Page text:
(In terms of SOLO- for more information read David Fawcett- Sharing SOLO with students or this by @Andyphilipday – this would ensure pupils had the opportunity to move their understanding on to the relational)
One could easily argue that these success criteria are more like learning outcomes. I would agree but for pupils to say yes to them (and explain them) that would constitute success. A successful lesson would be one when they feel they have achieved the success criteria. In this case they give themselves a G. If they are unsure on one or two then A and if they are really struggling an R. The only additional thing I asked pupils was that if they gave themselves less than G for learning or less than a 1 for effort they would comment on why. (the examples below are not from the respiration lesson)


Week 1
Day 1. A decent start. The success criteria for the lesson (an introduction to health and fitness) were not too difficult. The majority of pupils gave themselves G1 and in the main I concurred. The class set took 9 minutes. The only additional comment I made was that a few pupils hadn’t clearly defined (or understood) the role of a dietician.

Day 2. This lesson included a formative assessment to be marked. Pupils gave RAG123 against the success criteria of the lesson as normal. I marked the formative assessments and using these gave my own RAG123. Instead of setting a target such as “ensure you know the difference between vital capacity and tidal volume” I wrote “use your revision notes to define vital capacity and tidal volume.” This would be the pupils’ DIRT task at the start of the next lesson. The process took about an hour which is about the same amount of time that it normally takes. It was an enjoyable hour though. I could see this would help close the gap on what they know to what I want them to know.

Day 3. Pupils had their books returned to them and acted on my comments in the DIRT time. This was so much better than just leaving a target which would be forgotten the moment it was read. I took their books in at the end of the lesson. It took me 14 minutes to RAG123 and to comment on (or just tick) their DIRT task. This was the real light bulb moment for me. I had set them a DIRT task and because I was marking books after every lesson I was able to check it. Straight away.



Day 4. Pupils checked my marking of their dirt task and looked at my RAG123. At the end of the lesson (Friday lesson 5) I couldn’t wait to get their books back in to see their RAG ratings. It took 9 minutes at the end of the day (with a coffee) to check and leave a few comments (which pupils will pick up next Tuesday). I could have left their books until Monday but I was that eager to check their work and their rating.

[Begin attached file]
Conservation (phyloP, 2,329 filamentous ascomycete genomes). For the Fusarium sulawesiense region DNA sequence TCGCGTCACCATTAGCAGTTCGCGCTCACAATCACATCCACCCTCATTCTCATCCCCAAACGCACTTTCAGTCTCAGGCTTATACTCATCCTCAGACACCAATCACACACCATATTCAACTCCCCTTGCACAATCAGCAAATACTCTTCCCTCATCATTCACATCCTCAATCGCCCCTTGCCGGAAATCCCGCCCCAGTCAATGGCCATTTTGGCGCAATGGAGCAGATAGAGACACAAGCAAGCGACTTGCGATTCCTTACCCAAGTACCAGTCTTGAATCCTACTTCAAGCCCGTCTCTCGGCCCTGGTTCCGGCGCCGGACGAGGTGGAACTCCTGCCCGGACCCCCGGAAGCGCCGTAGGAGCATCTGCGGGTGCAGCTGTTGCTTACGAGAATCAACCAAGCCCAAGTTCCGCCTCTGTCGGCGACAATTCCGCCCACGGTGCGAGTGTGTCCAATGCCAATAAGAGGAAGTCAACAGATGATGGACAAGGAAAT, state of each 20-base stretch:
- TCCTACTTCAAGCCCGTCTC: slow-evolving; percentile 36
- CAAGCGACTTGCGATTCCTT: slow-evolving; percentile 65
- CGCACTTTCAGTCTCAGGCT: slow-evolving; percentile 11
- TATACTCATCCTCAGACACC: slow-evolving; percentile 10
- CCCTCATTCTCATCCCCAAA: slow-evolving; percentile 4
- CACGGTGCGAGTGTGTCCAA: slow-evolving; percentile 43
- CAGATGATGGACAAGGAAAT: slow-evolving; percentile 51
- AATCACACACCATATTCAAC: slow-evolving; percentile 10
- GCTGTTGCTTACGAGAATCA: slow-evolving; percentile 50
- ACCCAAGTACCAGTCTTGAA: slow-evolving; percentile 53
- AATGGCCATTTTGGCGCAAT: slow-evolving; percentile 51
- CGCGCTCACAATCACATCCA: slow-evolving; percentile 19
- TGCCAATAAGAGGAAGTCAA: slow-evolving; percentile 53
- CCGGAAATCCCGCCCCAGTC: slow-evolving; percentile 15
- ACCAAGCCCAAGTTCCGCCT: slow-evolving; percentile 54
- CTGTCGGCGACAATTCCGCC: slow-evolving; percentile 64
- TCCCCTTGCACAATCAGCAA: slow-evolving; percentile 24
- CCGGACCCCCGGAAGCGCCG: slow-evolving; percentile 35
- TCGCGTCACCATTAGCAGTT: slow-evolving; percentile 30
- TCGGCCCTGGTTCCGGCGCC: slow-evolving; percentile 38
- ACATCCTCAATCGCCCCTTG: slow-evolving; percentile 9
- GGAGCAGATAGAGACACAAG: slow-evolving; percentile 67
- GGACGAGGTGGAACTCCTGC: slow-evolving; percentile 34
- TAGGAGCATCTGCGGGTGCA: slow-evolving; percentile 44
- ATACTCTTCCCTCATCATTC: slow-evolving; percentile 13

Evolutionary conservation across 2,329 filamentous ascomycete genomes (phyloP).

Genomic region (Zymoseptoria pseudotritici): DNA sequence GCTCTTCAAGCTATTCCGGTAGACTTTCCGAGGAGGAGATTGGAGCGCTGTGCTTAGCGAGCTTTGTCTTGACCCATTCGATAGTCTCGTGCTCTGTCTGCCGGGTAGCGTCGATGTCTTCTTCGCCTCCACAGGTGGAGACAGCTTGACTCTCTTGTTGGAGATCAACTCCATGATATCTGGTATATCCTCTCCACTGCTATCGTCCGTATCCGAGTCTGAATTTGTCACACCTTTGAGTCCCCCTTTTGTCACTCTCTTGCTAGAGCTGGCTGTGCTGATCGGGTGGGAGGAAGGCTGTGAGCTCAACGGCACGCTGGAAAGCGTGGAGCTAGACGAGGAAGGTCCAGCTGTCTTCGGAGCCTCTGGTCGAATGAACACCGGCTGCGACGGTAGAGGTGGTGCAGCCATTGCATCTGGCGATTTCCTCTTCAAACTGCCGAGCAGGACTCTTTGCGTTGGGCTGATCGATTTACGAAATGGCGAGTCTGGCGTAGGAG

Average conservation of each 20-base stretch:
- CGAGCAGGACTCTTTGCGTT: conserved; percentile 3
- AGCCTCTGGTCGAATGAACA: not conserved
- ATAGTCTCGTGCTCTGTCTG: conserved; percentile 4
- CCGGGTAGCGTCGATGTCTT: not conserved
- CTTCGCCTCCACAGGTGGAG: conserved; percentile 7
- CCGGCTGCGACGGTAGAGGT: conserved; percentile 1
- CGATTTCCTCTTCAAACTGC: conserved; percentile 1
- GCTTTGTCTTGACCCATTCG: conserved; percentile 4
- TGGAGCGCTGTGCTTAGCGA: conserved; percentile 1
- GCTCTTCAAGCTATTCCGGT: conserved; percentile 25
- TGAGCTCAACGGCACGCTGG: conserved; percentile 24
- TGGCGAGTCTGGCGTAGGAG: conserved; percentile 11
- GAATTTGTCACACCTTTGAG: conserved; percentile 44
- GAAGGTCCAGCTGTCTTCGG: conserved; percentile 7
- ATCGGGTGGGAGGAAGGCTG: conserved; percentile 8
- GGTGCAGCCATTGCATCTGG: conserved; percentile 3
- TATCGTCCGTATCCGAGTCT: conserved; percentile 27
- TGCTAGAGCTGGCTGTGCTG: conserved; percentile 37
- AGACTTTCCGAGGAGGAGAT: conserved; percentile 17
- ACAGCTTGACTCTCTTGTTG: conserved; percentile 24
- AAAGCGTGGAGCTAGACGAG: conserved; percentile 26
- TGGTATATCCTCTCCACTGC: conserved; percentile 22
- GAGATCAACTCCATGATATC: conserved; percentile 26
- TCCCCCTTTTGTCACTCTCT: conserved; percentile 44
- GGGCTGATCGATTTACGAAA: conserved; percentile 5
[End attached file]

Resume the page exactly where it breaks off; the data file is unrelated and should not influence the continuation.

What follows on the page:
Week 2
No now longer a novelty (for the pupils or myself).

Tuesday. Again pupils completed a formative assessment in the lesson. This time I asked them to peer mark. Following this and by comparing performance against the lesson criteria they gave themselves a RAG123 rating. I took the books in to mark and it took me 35 minutes to look over their work and their peer marked assessment, give a RAG123 rating and set a DIRT question for the next lesson. This process could have been even quicker if I had used symbols to set the DIRT task. In general there were 4 or 5 different questions that I had set the pupils and time could have been saved by not writing the same question out over and over again.


Pupils checked my RAG123 and completed the dirt task.
Like last week, because I am taking the books in every lesson I could look over the DIRT task. I gave pupils their RAG123 rating (again almost always the same as theirs) and then checked their DIRT task. Again they were mostly completed correctly but I could comment further or ask for more. The marking process took 12 minutes.


Pupils checked my RAG123 and checked my marking of their dirt task and did the extras if necessary (see picture below). The lesson didn’t quite go as I planned. The effort from many was not as it normally is. Many pupils gave themselves 2 for effort. I could comment that I agreed (or even gave a 3) and commented that things had to improve. With parents’ evening coming up the admission from a few pupils that their effort had dipped could prove very useful. I also checked on their check and/or completion of the dirt task. Pupils had homework from me that night but I took their books in and they could use their revision booklets to complete the homework. Marking took 8 minutes.


At the start of the lesson I was able to talk about the number of 2s (and a few 3s) I had awarded and how this was not acceptable. I reminded them that if I feel their efforts were only 2 over a number of lessons then there would be consequences. The effort was excellent all lesson from all pupils (all awarded themselves 1 and I concurred). I took their books in and marked their homework. Again I wanted to set a DIRT task. This time I decided that I would use symbols for the DIRT question. As I did RAG123 and marked each homework I included a symbol in their books and made a note of the question that it represented. At the end of the marking I had 6 different symbols representing 6 different dirt questions. This was more time effective than writing out the same question in books.



On Tuesday I will display the above and pupils will complete the DIRT task according to their symbol. Again, I can check the response when I take their books in at the end of the lesson.